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UPSIDE DOWN;

OR,

WILL AND WORK.

CHAPTER I.

THE BLACK-EDGED LETTER.

-SHOO! a-shoo! Start your boots !

1 Scat, scamper! Clear out, or I'll wring the necks of every one of you. Conscience sake, if I ever see sech torments.”

Mrs. Down was trying to clear the chickens out of the sitting-room. She flapped her apron, and waved her arms, and scolded herself out of breath; but for one yellow leg she piloted safely through the door, half a dozen rushed past her, and ensconced

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themselves under the chintz-covered lounge, up the wide-mouthed chimney-place, and in divers other quarters, where experience had taught them they were safe from her attacks.

Finally, Mrs. Down reseated herself, and fell to fanning her heated face with a torn book-cover.

"I declare,” panted she, "I no more get comfortably settled for my afternoon nap, than them pesky critters fall to fightin'. It all comes of Sol's trainin' 'em to it; an' I'll jest put a stop to that fun. I might as well do it one time as another.”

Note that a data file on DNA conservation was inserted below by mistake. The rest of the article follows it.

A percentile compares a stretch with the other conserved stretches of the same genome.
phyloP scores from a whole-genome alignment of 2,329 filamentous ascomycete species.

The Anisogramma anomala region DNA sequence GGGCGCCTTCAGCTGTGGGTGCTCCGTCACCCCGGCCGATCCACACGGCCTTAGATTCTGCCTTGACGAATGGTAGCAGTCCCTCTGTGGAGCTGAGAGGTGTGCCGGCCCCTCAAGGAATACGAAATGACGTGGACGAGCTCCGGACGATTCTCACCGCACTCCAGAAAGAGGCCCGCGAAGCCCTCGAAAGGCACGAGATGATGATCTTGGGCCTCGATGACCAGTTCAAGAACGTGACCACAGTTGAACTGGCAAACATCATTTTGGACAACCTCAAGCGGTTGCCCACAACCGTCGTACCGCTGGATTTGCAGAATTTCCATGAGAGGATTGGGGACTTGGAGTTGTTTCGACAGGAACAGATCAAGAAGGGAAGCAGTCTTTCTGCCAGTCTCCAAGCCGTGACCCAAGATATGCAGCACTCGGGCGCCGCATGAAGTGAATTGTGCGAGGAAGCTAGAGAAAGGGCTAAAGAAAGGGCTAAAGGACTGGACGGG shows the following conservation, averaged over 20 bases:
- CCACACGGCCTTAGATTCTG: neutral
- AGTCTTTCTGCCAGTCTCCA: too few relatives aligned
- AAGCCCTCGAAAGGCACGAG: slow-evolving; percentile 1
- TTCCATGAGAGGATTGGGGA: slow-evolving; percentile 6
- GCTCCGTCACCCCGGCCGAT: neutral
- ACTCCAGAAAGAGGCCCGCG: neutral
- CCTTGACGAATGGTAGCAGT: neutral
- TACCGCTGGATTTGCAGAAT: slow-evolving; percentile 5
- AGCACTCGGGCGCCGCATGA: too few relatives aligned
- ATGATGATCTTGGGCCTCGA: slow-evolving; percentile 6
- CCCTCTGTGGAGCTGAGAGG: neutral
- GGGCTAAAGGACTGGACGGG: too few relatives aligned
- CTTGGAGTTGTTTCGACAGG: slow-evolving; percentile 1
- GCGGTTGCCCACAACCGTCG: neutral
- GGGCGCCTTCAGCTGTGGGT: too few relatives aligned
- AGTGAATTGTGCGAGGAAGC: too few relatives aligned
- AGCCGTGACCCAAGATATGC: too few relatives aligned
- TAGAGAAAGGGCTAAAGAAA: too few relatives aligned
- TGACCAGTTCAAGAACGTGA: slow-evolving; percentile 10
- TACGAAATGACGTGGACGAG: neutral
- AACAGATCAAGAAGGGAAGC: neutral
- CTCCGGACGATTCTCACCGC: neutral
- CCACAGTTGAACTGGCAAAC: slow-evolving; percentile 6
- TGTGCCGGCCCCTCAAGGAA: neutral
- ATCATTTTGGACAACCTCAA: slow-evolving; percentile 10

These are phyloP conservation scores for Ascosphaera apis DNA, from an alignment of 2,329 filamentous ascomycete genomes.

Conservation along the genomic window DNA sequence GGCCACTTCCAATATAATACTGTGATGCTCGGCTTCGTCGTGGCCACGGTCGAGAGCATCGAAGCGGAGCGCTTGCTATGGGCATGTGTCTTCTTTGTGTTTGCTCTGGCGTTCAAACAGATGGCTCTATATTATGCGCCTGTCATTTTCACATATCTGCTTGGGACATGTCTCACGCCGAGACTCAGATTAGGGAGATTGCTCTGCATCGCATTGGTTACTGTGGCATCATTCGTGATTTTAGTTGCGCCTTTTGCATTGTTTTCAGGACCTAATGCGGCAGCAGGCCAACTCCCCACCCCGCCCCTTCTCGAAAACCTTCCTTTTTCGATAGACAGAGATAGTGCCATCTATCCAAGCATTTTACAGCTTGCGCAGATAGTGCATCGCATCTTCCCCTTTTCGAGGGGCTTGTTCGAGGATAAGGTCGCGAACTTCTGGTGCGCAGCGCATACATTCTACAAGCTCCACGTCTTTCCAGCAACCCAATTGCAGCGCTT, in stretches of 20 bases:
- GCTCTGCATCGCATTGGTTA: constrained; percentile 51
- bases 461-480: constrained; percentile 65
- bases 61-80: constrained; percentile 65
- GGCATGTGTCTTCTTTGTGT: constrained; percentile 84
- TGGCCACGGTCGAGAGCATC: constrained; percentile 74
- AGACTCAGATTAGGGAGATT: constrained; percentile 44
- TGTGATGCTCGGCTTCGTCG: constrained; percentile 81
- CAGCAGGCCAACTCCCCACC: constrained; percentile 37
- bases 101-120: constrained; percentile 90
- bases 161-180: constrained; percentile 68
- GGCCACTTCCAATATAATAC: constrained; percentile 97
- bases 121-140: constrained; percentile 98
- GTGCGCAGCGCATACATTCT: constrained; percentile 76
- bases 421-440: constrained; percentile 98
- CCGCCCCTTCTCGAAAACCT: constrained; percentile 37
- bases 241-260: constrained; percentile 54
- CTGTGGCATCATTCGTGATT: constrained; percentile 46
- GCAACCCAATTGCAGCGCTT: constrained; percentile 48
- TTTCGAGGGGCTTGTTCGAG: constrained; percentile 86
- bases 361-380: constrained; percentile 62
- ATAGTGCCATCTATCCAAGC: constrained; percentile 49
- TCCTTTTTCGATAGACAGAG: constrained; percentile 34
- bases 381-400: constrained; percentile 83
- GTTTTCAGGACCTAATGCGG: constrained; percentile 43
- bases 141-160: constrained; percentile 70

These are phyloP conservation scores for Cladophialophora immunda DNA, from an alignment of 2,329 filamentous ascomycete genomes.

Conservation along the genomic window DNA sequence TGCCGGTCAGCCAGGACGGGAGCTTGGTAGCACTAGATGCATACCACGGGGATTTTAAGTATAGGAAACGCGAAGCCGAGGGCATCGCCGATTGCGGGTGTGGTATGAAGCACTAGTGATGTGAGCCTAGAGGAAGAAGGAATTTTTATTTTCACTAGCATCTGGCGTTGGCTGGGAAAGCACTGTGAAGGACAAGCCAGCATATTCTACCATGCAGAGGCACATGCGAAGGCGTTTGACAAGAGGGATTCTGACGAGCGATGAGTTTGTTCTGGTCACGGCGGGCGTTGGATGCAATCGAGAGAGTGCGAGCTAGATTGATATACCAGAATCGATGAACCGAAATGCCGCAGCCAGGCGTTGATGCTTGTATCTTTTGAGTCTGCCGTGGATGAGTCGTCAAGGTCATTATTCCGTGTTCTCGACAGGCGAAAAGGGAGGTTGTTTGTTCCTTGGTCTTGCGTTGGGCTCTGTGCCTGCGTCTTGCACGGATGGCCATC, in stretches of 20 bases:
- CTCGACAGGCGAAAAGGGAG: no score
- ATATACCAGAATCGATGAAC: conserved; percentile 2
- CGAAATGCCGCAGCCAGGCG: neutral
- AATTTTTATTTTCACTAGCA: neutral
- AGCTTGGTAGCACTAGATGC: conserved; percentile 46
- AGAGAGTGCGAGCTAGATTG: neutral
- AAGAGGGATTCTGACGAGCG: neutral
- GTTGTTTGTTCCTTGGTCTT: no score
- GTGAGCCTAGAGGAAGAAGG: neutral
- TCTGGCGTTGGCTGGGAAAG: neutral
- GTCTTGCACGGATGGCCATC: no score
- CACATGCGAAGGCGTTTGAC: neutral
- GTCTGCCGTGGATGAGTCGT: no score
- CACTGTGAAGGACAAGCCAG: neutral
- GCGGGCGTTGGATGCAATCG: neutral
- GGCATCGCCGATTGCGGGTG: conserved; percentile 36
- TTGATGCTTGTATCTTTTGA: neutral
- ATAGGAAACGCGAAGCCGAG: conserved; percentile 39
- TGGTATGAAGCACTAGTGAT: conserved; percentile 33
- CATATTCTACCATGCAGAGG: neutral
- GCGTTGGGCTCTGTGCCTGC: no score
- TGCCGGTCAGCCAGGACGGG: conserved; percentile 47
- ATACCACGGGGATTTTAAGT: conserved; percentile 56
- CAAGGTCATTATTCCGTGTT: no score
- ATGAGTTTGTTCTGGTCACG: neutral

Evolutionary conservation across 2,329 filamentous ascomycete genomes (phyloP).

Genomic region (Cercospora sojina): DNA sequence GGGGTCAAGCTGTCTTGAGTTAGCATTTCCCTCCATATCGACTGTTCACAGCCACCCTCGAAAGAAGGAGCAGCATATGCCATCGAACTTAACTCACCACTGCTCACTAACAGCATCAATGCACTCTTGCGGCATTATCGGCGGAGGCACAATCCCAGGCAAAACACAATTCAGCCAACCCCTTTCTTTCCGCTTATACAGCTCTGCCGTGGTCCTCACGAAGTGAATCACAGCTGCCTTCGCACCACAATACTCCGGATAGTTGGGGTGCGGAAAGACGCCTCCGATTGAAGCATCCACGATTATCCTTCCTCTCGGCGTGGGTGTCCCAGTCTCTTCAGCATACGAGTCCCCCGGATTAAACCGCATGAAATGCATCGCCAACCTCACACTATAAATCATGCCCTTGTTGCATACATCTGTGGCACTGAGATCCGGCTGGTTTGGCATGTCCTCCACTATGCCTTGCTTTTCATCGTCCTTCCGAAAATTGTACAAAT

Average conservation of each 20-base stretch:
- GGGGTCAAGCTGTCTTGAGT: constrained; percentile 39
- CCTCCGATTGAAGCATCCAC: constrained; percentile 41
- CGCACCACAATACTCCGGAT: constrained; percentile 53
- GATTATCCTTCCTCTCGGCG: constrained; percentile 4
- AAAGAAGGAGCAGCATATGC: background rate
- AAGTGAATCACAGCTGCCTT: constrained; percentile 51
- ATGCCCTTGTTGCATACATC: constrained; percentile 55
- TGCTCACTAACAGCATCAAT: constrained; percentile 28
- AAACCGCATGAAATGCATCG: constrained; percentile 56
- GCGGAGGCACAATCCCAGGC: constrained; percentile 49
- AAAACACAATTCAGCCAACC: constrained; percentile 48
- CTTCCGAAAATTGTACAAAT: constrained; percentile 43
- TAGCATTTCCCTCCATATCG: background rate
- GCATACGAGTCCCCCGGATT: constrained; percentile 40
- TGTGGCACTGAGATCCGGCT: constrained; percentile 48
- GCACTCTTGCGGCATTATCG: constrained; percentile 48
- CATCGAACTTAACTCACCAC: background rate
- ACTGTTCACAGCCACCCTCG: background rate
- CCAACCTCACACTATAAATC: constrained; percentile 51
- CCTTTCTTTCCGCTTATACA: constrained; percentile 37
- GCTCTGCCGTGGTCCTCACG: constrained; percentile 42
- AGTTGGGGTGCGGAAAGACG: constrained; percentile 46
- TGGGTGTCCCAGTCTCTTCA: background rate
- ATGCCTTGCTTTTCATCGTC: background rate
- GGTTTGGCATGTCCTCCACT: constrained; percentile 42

Here is Mrs. Down's portrait : Fat, lazy, and good-natured – you could see that with a glance; an undecided mouth, and shallow blue eyes; a general shiftlessness pervading her whole arrangement, or rather derangement, for her light, fady hair was untidily lumped up with a broken comb, and her soiled dress parted company both at throat and waist; her apron boasted one white string and one black one; her feet

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